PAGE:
Data Analysis Chapter: Impacts on Labor Market From Trade and Immigration in the United States

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¶ … Labor Market from Trade and Immigration in the United States

Over the last several decades, globalization has been having a tremendous impact on the United States economy. Part of this is in response to the increasing pressures to remain competitive, as the overall trend since the end of World War II has been to increase the number of competitors on the world market. While at the same time reducing: trade barriers, tariffs, quotas and loosening immigration restrictions. As a result, the overall amounts of immigration into the United States have continued to increase. A good example of this can be seen with the total number of American workers who were born outside of the United States, which accounted for one of out every seven people working in 2004. This number is up significantly from a decade earlier, where it was every one in ten people working. ("The Role of Immigrants in the U.S. Labor Market," 2004) Part of the reason for such a large increase, is the higher wages that are paid in comparison with third world countries and a large portion of the population becoming older. As a result, this has caused a shift in the U.S. labor market, as more foreign born workers are required to fill the emerging labor shortages. This has helped to keep the cost of labor fairly low, at a time when a declining pool of labor means rising wages. Then, there are those immigrants who came to the United States and made significant contributions to the economy. Where, some of the largest technology companies such as: Yahoo, Google and EBay were started by immigrants. ("We Need an Immigration Stimulus," 2009) Commenting about their contribution former Federal Reserve Chairman Allen Greenspan said, "We have a very large number of immigrants who are high school or less educated, a significant part of whom are illegal. And then we have a remarkably large number of Ph.D.'s and better who have come to this country and contributed immensely to our economic success. I argue that both groups are affecting the economy in a positive way. If we try to send all our illegals home, speaking as an economist, I will tell you, we would have a very serious problem. There are 12 million of them." (Nil, 2009) What this shows is: the overall contributions that are made to the economy because of immigrants. Yet, to fully understand this contribution requires that you carefully examine various pieces of data showing the overall trends in immigration and analyze the results using the regression model. This will provide the greatest insights as to the impact that immigration is having on the U.S. economy.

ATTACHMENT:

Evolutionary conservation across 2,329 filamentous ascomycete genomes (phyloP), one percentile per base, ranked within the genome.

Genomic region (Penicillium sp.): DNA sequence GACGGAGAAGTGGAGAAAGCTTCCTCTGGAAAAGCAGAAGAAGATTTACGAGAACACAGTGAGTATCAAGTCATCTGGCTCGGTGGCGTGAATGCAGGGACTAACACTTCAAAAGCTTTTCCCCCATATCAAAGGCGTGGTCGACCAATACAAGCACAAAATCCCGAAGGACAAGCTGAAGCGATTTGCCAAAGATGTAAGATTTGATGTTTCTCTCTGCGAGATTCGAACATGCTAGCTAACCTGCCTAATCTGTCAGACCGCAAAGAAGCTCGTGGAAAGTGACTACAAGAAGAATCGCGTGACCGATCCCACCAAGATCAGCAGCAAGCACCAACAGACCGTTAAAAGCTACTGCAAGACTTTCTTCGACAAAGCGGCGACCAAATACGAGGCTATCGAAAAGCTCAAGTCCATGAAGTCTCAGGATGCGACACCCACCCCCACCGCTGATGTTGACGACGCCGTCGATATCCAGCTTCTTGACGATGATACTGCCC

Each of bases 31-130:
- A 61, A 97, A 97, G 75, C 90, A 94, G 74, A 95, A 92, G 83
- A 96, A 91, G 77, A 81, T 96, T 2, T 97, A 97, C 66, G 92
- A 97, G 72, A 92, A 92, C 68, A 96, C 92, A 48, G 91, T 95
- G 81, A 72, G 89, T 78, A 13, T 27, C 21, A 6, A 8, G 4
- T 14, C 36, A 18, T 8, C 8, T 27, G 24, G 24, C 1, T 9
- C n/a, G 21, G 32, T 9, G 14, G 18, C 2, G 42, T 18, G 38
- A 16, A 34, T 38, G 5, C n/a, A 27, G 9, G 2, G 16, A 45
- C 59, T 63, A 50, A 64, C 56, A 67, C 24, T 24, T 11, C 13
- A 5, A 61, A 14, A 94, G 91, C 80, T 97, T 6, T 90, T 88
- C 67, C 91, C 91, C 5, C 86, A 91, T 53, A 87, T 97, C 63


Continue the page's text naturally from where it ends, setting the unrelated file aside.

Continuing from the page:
Data

Throughout its history the United States has always been a country of immigrants. Think about, the first Native Americans that arrived America thousands of years ago were immigrants. As time went by, the overall quality and scope of immigration would vary depending upon: political and economic events that were occurring around the globe. Over the last 20 years, the scope of immigration has been changing as a wide variety of immigrants are coming to America from various backgrounds. In some cases, these people have less than a high school education and are seeking employment in unskilled labor. While at the same time, there are those immigrants who have advanced university degrees and skill sets that can be used to find employment in technical / higher paying jobs. According to the Congressional Budget Office, the majority of the unskilled immigrants come from Mexico and the Central / South American countries. Where, they account for nearly three quarters of the unskilled immigrant laborers in the United States. Compared to immigrants from the rest of the world, they have an average of 14 years of education and are more skilled than the Mexican / Latin American immigrants. The overall growth in both groups continued to see increases between 1994 and 2004, with Mexican / Latin American immigrants increasing from 4.6 million to 8.3 million. The rest of the world saw an increase of 8.3 million to 13.1 million. ("The Role of Immigrants in the U.S. Labor Market," 2004)

Immigration Numbers from Mexico / Latin America vs. The Rest of the World

Immigrant Group

Time Frame

Total Immigrants

Mexico / Latin America

1994

4.6 million

Mexico / Latin America

2004

8.3 million

Rest of the World

1994

8.3 million

Rest of the World

2004

13.1 million